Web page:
The authors used the most accepted definition of metabolic syndrome from the Third Report of the National Cholesterol Education Program, as well as each of its five individual health indices used in the definition. They identified metabolic syndrome, as measured using actual clinical exams and laboratory tests, among 4,812 adults (age 70-82) in the Prospective Study of Pravastatin in the Elderly at Risk (PROSPER) and looked for associations with the development of cardiovascular disease and diabetes during 3.2 years of follow-up. They also corroborated their findings examining a second prospective study, the British Regional Heart Study, of 2,737 nondiabetic men (age 60–79) followed for an additional 7 years.
To cut to the chase, in both studies there was no difference in BMIs or waist circumferences or fasting blood sugars or triglyceride levels between the adults who did and didn’t develop heart disease. There was no association between metabolic syndrome, as well as each of its individual criteria, and heart disease. Odds ratios (adjusted for age, etc.) were all untenable and hugged null, with high blood sugars and obesity associated with slightly lower risks. Waist circumference, which had been measured in the British study, was also unrelated to cardiovascular events.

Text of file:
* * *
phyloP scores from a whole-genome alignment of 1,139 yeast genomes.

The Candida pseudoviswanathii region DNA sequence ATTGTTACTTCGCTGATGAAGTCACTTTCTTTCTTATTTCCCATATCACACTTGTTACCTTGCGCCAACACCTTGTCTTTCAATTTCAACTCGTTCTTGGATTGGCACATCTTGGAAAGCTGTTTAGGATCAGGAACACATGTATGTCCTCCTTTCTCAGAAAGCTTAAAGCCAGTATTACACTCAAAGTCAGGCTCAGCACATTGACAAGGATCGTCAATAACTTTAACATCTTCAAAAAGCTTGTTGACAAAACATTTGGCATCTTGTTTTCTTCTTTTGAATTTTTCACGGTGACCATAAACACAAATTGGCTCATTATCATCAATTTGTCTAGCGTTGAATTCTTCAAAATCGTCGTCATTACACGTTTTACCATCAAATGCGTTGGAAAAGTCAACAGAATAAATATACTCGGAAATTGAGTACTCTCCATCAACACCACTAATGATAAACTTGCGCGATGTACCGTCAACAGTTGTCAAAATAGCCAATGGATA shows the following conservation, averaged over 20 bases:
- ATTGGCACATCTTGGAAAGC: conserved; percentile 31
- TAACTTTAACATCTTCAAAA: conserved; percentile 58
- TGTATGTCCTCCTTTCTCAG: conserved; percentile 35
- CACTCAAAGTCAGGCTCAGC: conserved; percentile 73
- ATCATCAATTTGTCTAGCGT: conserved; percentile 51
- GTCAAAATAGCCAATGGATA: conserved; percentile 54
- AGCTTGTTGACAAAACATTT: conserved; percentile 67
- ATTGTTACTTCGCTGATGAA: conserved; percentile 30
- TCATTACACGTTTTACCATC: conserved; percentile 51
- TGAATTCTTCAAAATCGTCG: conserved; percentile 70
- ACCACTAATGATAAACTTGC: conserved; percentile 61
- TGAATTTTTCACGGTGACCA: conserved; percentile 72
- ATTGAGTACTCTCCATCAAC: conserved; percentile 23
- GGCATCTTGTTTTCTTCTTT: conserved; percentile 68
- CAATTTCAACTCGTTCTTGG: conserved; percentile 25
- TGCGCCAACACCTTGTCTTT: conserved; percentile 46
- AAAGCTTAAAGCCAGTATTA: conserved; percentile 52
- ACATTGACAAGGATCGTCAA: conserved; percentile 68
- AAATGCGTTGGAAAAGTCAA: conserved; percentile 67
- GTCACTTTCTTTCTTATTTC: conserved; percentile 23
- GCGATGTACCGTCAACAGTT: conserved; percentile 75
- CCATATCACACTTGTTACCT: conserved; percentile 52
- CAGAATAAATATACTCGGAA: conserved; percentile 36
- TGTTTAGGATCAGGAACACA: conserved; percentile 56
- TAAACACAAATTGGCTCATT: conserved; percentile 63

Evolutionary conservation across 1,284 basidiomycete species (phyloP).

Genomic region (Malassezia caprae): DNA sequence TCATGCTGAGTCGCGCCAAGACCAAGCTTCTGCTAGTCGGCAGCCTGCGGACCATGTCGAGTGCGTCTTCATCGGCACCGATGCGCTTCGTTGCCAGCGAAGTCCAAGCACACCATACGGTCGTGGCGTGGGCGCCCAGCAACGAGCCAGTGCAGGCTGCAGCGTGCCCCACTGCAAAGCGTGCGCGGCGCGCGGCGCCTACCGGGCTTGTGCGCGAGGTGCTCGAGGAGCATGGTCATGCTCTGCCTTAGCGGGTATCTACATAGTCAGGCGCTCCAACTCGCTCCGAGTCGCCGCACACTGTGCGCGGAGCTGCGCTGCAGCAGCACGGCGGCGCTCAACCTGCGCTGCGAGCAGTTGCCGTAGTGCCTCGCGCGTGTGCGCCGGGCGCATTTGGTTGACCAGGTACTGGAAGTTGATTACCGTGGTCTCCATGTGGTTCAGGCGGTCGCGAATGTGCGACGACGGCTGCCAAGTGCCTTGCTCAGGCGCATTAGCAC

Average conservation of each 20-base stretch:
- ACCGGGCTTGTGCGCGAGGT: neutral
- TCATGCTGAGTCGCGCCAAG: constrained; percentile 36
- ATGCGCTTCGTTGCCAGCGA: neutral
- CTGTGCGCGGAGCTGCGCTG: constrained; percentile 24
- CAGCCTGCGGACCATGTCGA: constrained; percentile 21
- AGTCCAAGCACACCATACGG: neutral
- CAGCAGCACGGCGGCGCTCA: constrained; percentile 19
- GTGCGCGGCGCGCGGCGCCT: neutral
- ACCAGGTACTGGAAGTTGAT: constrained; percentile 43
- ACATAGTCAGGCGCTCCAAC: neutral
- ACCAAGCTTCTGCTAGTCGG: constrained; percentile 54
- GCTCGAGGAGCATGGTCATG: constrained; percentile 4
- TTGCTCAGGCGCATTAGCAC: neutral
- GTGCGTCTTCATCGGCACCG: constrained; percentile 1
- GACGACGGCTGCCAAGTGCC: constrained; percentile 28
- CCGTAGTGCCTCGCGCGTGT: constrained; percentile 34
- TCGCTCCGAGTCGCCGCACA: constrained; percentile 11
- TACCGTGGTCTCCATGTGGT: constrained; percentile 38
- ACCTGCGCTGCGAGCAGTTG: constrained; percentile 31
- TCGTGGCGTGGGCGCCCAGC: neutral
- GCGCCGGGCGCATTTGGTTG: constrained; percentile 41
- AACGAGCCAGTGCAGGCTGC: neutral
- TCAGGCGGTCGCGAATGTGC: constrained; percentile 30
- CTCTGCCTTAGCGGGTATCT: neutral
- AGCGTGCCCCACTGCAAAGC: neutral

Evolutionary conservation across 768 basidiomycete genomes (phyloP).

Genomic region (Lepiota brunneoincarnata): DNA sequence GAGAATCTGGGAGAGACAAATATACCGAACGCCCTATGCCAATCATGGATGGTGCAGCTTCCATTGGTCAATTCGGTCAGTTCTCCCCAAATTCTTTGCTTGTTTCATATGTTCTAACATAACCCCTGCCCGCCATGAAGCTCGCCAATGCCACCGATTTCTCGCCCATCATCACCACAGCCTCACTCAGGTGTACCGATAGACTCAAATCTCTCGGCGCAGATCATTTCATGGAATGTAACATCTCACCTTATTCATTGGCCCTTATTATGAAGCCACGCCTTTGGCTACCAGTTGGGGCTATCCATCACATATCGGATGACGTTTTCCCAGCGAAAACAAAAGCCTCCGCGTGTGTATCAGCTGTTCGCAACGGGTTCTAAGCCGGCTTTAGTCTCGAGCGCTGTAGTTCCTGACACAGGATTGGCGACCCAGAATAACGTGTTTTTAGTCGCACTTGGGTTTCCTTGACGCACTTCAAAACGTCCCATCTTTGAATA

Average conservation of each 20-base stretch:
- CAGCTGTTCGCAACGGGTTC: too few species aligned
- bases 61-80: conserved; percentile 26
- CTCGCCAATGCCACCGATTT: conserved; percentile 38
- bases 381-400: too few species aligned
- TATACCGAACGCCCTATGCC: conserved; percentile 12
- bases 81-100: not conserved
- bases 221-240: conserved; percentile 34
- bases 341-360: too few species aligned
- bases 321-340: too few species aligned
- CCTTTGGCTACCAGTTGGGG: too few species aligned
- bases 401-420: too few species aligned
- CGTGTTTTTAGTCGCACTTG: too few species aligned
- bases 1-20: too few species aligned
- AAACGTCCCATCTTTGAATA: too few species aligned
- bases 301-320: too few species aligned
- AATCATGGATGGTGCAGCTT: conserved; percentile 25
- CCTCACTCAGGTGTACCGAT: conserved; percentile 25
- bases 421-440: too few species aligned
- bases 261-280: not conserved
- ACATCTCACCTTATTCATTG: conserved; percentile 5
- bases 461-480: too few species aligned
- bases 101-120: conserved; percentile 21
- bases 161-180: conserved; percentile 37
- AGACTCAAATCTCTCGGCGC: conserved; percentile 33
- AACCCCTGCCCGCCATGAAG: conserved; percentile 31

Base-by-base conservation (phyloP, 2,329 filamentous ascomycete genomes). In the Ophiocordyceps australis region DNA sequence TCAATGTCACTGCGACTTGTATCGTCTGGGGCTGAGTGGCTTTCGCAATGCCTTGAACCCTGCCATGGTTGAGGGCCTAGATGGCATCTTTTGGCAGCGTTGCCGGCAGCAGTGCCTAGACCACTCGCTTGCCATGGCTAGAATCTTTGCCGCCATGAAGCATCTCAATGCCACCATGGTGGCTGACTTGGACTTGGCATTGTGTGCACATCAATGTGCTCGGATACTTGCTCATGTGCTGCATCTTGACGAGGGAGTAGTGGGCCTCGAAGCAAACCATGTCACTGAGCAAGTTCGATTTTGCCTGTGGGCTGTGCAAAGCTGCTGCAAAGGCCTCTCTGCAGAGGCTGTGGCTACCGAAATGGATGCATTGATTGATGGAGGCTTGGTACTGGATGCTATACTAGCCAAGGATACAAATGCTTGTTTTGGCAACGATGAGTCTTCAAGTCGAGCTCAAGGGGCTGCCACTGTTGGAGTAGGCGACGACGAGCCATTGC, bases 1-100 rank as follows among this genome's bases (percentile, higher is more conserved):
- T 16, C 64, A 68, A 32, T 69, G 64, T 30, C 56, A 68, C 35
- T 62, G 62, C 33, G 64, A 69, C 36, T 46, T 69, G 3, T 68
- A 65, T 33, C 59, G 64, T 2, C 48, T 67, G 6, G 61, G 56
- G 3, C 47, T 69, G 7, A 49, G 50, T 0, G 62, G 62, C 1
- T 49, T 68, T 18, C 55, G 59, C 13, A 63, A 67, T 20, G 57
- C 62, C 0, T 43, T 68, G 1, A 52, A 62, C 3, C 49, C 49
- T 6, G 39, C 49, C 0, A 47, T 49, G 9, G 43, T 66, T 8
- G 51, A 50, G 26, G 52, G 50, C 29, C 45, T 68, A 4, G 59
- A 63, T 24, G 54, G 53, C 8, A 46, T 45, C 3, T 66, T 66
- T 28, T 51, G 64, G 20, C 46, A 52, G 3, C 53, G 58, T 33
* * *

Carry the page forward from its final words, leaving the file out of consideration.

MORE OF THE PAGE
“We recorded no evidence that people with or without existing vascular disease at baseline differed with respect to the prevalence of metabolic syndrome,” said the authors.
Looking at metabolic syndrome in relationship to risks for diabetes, they reported that a high fasting glucose, alone, was associated with a higher risk for having a diagnosis of diabetes later confirmed among these elderly seniors, more so than any of the metabolic syndrome measures individually or together. In fact, the authors concluded, most studies show that sugar on its own, along with questions about family history, etc. are just as good to screen for the need for more tests to identify diabetes, “so why do you need these [metabolic syndrome] criteria?” As lead author, professor Naveed Sattar with the University of Glasgow, Scotland, told Heartwire on May 22nd: “It's not rocket science.”